After nearly a year of preparation, a citizens committee examining the policies and practices of the Madison Police Department will choose an outside expert Thursday to help it complete the review and recommend changes.
“(Thursday's) work is going to be critical,” said Luis Yudice, a former Madison police captain who serves as co-chairman of the MPD Policy & Procedure Review Ad Hoc Committee.
“These are companies that have done similar work with other agencies,” Yudice added. “They have the expertise to be able to dig deeply into the department, to conduct surveys and gather data. They have subject-matter experts to look at training policies and decide whether the training actually matches the practices on the streets.”
Committee members interviewed the three finalists vying for a city contract worth up to $400,000 at a meeting last week. They are New York City-based Exiger, OIR Group in Pasadena, California, and Hillard Heintze of Chicago.
Boasting expertise in risk management and compliance, law enforcement consulting and police agency oversight, the companies’ founders and investigators include former police officers, a civil rights lawyer and a former prosecutor.
Each company answered a request for proposals developed by the committee and city staff.
Meeting once or twice a month since last December, the committee has collected a variety of perspectives on the community’s relationship with its police department, with testimony from organizations and advocates for minority communities and for people who are mentally ill, as well as presentations on policies and procedures from East District Capt. Mary Schauf and Police Chief Mike Koval.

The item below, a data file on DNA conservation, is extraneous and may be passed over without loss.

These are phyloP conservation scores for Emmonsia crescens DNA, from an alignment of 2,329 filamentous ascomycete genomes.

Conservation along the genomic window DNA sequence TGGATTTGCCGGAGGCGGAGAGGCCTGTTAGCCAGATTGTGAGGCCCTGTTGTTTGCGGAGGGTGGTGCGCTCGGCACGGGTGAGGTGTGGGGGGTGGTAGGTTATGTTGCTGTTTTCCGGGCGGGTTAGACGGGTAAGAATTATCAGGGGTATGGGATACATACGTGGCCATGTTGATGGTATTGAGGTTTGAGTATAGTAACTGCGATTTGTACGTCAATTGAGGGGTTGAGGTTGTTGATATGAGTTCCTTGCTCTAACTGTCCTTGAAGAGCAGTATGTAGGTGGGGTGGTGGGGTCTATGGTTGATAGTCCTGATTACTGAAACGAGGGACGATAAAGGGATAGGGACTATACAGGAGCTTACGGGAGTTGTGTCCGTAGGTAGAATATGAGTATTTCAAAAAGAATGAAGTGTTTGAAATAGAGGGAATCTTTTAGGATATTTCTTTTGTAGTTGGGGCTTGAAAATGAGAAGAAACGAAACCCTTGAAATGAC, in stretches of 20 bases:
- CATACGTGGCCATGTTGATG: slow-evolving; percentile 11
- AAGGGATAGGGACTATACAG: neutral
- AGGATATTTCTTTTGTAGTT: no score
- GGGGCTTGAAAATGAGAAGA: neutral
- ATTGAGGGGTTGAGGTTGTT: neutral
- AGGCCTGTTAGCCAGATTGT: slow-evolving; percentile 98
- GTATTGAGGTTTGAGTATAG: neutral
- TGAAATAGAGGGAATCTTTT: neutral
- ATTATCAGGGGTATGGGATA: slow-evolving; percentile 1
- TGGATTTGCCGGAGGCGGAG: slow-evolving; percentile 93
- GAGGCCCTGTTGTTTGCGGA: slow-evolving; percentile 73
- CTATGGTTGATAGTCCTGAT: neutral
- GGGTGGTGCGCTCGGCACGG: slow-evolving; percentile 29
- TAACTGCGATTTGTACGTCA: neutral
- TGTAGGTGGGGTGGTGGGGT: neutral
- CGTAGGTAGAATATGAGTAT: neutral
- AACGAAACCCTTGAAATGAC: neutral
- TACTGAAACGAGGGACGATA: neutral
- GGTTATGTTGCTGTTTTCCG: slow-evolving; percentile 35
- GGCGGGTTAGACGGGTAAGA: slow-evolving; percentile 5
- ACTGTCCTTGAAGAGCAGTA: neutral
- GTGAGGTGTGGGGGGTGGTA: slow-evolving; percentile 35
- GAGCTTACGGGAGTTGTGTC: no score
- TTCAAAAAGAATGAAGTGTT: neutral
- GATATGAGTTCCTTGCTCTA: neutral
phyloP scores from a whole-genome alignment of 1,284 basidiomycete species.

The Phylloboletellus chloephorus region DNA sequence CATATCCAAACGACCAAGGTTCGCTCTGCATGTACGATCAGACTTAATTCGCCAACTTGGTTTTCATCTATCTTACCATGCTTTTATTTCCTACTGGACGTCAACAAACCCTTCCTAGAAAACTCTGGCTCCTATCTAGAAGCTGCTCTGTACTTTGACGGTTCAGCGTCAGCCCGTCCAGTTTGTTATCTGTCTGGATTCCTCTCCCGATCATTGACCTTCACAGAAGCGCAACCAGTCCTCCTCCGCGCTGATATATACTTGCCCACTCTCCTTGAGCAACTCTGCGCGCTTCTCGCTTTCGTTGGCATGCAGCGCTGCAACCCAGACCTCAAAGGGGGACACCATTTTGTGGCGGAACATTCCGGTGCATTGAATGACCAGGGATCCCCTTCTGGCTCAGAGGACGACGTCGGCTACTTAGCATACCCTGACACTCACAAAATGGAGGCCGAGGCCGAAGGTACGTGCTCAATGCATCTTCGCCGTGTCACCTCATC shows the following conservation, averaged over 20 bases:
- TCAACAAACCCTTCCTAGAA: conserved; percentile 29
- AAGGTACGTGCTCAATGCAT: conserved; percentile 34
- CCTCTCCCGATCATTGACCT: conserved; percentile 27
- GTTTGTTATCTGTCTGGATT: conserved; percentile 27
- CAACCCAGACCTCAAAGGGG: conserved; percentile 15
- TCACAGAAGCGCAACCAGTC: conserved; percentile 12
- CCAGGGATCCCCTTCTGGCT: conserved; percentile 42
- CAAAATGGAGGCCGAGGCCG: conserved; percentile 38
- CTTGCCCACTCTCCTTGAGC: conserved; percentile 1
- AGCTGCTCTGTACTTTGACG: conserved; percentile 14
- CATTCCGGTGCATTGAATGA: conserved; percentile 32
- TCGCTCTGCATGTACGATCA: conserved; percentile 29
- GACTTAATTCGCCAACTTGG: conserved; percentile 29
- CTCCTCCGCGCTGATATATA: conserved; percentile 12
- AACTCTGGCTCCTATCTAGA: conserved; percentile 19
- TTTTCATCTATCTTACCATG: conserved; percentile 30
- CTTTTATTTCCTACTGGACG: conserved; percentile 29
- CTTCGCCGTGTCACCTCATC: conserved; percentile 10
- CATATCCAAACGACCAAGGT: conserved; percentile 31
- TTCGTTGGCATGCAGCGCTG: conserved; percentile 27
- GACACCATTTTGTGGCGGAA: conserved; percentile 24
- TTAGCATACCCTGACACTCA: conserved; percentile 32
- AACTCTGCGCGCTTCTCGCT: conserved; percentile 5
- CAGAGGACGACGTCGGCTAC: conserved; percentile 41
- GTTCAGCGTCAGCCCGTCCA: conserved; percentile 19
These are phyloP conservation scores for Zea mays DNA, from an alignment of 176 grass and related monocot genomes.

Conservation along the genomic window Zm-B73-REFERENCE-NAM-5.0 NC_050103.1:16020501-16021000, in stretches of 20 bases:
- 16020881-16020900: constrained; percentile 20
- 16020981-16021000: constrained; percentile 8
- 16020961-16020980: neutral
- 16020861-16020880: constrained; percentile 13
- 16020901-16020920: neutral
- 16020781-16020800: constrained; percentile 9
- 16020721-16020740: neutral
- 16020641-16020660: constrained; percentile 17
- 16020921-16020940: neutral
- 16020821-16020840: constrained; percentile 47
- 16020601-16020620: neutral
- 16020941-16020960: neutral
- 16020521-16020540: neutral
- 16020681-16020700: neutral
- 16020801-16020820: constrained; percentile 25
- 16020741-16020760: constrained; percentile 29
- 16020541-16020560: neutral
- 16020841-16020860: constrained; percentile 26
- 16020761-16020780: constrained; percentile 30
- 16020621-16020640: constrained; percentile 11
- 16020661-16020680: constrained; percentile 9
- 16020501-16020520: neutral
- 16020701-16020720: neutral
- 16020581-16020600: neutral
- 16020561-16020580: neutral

What the committee heard about the police department depended on who was talking, Yudice said.
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Testimony from the local chapter of the National Alliance on Mental Illness, for example, was mostly favorable, Yudice said, with leaders praising the level of officer training and groups feeling positive about their relationship with police.
“But we also heard from minority communities that want to have a greater voice in how their neighborhoods are policed,” Yudice said. “And we heard (from other speakers) about a complexity of issues that are not owned solely by police: access to jobs, education and the whole issue of the economy. All of those things impact police-community relations because the police is the most visible government agency that interacts with our communities.”
The 14-member committee, created after the fatal police shooting of black teen Tony Robinson in March 2015, was charged with examining police policies to ensure they are fair, effective, reflect best practices nationally and are representative or welcoming of community diversity.
But committee members, most of whom work full-time day jobs, now must hand off what they’ve learned for more in-depth study by the chosen consultant team, said Yudice, who retired from the Police Department in 2004 and went to work as safety and security coordinator for the Madison School District two years later.
“(The consultant) will be able to request whatever data they need, from what is available, in order to develop a comprehensive picture of what’s going on in the Madison Police Department,” he said. “The vendor’s work will include extensive community involvement and opportunities for community members to give voice to the issues that are impacting our city ... what are the positives and what are the issues to work on.”
Final recommendations for possible changes to police department policies and procedures, training or culture could be presented by committee members to the City Council, Mayor Paul Soglin, Koval and other decision makers in late summer or fall of 2017, Yudice said.
Editor's note: This story has been updated to clarify the date of the hearing.